The approach toward this issue, from a corrosion engineer’s standpoint, is to perform an inspection/condition assessment before making any judgments or recommendations.

The procedure for this approach starts with a desk study. In this stage, background information such as the structure age, structure design and materials, geotechnical reports, along with geographical and climate data, should be collected and reviewed.

The next step is to plan for a preliminary condition assessment of the structure, which may include a Geographical Information System (GIS) corrosion mapping, followed by visual inspections of the structure and its load-bearing members.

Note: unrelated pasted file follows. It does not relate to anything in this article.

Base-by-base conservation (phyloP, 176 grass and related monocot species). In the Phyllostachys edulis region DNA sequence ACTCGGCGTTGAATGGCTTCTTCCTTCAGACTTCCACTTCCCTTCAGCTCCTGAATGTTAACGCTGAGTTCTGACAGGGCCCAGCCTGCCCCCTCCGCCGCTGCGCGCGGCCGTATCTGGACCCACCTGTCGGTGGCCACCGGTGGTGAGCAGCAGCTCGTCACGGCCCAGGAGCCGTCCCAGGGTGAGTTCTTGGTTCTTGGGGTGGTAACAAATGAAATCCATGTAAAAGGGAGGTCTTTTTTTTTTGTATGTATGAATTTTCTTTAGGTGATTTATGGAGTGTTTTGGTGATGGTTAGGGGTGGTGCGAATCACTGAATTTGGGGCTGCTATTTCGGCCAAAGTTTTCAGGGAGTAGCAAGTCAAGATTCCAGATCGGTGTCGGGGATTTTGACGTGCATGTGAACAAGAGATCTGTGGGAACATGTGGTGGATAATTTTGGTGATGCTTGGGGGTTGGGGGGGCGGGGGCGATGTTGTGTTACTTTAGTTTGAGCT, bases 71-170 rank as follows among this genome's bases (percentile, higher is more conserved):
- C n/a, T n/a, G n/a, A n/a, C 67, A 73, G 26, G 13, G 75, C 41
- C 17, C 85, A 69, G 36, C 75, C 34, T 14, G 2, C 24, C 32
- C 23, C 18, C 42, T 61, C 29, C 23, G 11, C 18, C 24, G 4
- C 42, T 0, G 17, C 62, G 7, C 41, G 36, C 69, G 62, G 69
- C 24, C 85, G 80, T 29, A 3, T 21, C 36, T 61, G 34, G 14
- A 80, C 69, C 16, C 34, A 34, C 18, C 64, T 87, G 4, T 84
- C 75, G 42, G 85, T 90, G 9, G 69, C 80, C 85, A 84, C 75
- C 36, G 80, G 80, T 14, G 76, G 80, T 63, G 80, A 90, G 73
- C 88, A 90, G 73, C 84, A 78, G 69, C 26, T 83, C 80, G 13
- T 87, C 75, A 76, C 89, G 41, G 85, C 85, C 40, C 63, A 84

Afterward, various focused tests and condition assessment techniques must be performed to quantify the risks for the aging structure.

Structural Analysis: Retaining Walls and Load-Bearing Beam Ceiling Members

The use of concrete as a structural material can be traced back to 6500 BC, when the Bedouins used a concrete-like substance in building their structures. Throughout the ages, various civilizations have discovered concrete and used it in the building of their cities and structures.

The Romans used concrete extensively in the building of their structures in the Roman Empire. China used a concrete-like substance in the building of its cities and, most notably, the Great Wall. Many of the ancient structures built with concrete have survived today after thousands of years, attesting to the durability of concrete.